It’s unclear what significance or relation the referee’s collective bargaining plight will have on the player’s negotiations later this year. However, the “pleas of poverty” and lack of transparency referenced in the above quote should be familiar to anyone familiar with MLS’s public persona. It’s safe to assume that the MLS owners will take a similar tact negotiating with the players, attempting to further obfuscate both its operating realities and the true nature of its business model and structure.

Single and not quite ready to mingle

First, let’s be clear: Single entity and the opaque, tightly controlled MLS roster rules weren’t created to provide a quirky gauntlet for agile minded GM’s to overcome on the path to MLS glory.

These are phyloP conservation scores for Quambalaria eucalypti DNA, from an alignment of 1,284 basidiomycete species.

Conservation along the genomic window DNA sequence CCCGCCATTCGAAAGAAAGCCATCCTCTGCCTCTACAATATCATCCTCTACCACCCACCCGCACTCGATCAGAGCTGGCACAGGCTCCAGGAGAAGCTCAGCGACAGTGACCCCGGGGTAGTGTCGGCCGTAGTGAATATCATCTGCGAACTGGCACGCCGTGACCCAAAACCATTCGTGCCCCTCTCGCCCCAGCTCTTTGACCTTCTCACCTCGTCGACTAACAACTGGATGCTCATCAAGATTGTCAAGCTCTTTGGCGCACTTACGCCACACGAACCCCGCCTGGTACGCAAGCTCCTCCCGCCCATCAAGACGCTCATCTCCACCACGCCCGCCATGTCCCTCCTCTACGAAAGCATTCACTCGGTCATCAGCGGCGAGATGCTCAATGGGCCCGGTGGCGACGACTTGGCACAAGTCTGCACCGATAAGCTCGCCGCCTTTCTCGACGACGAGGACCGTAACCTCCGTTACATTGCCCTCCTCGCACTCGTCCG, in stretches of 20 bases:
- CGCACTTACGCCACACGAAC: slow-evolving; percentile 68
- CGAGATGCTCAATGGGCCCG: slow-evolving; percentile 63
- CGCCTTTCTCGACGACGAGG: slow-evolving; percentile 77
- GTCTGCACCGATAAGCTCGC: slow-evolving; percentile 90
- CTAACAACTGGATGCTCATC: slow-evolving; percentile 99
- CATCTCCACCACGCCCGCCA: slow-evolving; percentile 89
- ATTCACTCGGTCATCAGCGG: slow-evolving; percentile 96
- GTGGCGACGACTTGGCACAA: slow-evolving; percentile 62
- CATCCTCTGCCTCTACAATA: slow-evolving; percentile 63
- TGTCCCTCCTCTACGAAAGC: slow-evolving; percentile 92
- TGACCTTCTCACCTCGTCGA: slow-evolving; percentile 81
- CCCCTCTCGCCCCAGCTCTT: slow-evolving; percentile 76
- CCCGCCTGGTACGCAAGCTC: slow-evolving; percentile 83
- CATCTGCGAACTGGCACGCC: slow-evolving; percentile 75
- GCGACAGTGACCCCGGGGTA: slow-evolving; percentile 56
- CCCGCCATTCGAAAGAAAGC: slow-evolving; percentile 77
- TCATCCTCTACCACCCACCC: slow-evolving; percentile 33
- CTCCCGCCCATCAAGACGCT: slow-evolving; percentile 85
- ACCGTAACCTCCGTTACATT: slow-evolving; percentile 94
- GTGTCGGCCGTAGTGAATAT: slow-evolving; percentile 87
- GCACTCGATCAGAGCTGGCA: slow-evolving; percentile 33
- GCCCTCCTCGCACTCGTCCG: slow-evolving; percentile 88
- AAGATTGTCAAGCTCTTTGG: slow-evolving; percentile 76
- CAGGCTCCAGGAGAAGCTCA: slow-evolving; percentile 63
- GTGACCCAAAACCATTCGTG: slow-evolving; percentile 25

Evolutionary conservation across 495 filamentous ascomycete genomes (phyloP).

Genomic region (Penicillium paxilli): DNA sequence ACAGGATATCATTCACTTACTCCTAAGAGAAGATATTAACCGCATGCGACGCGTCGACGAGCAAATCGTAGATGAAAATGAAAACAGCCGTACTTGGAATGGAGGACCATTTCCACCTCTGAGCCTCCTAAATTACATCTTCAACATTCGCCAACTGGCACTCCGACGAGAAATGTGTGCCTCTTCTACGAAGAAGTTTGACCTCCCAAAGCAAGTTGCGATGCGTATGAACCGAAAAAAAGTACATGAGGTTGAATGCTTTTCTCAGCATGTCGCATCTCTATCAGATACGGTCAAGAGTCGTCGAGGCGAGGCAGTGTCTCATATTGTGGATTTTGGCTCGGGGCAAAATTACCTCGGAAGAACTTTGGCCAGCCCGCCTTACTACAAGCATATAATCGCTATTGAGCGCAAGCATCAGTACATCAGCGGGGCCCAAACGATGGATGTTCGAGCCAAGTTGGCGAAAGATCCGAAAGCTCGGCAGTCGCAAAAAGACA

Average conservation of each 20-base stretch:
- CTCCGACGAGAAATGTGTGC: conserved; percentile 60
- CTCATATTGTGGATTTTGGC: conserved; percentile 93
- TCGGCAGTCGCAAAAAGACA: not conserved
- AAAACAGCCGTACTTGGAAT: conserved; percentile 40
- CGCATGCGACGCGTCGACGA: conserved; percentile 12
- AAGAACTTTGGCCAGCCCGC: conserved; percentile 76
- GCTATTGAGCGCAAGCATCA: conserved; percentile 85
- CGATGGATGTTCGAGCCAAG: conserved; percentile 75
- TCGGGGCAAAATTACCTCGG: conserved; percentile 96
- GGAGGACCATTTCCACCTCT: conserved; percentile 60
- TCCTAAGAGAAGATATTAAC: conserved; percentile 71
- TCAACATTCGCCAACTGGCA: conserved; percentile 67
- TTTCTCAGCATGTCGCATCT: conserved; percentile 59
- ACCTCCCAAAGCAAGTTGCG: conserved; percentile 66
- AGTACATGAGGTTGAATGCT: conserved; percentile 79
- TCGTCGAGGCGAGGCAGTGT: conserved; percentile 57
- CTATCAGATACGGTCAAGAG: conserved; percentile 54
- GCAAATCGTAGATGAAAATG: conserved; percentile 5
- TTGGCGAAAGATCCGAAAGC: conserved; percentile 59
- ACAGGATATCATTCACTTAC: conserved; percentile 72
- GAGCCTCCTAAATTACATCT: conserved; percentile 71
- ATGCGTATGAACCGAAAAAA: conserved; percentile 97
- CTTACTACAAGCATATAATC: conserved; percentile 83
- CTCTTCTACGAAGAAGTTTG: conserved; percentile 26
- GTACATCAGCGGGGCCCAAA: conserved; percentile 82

The MLS single entity structure is primarily a negotiating implement designed to deny players an actual competitive labor market AND, perhaps more importantly, provide a defense against anti-trust litigation.

The whole thing is built to direct a larger piece of the pie to the owners and keep the employees from being able to realize their actual market value.

Every time someone argues that single entity/MLS roster rules are necessary for “slow and steady growth,” they are either glossing over or willfully ignorant of the fact that the MLS structure is built to deny players (primarily young American players) basic bargaining/freedom of employment rights that exist in the non-sports labor marketplace.

In the beginning…

When MLS was formed, the original owners and then MLS chief (and U.S. Soccer President) Alan Rothenberg designed the single entity structure in response to historical labor strife and anti-trust litigation in the other American sports.

It’s no secret that pretty much all of the American sports industry operates in a collusive and anti-competitive manner.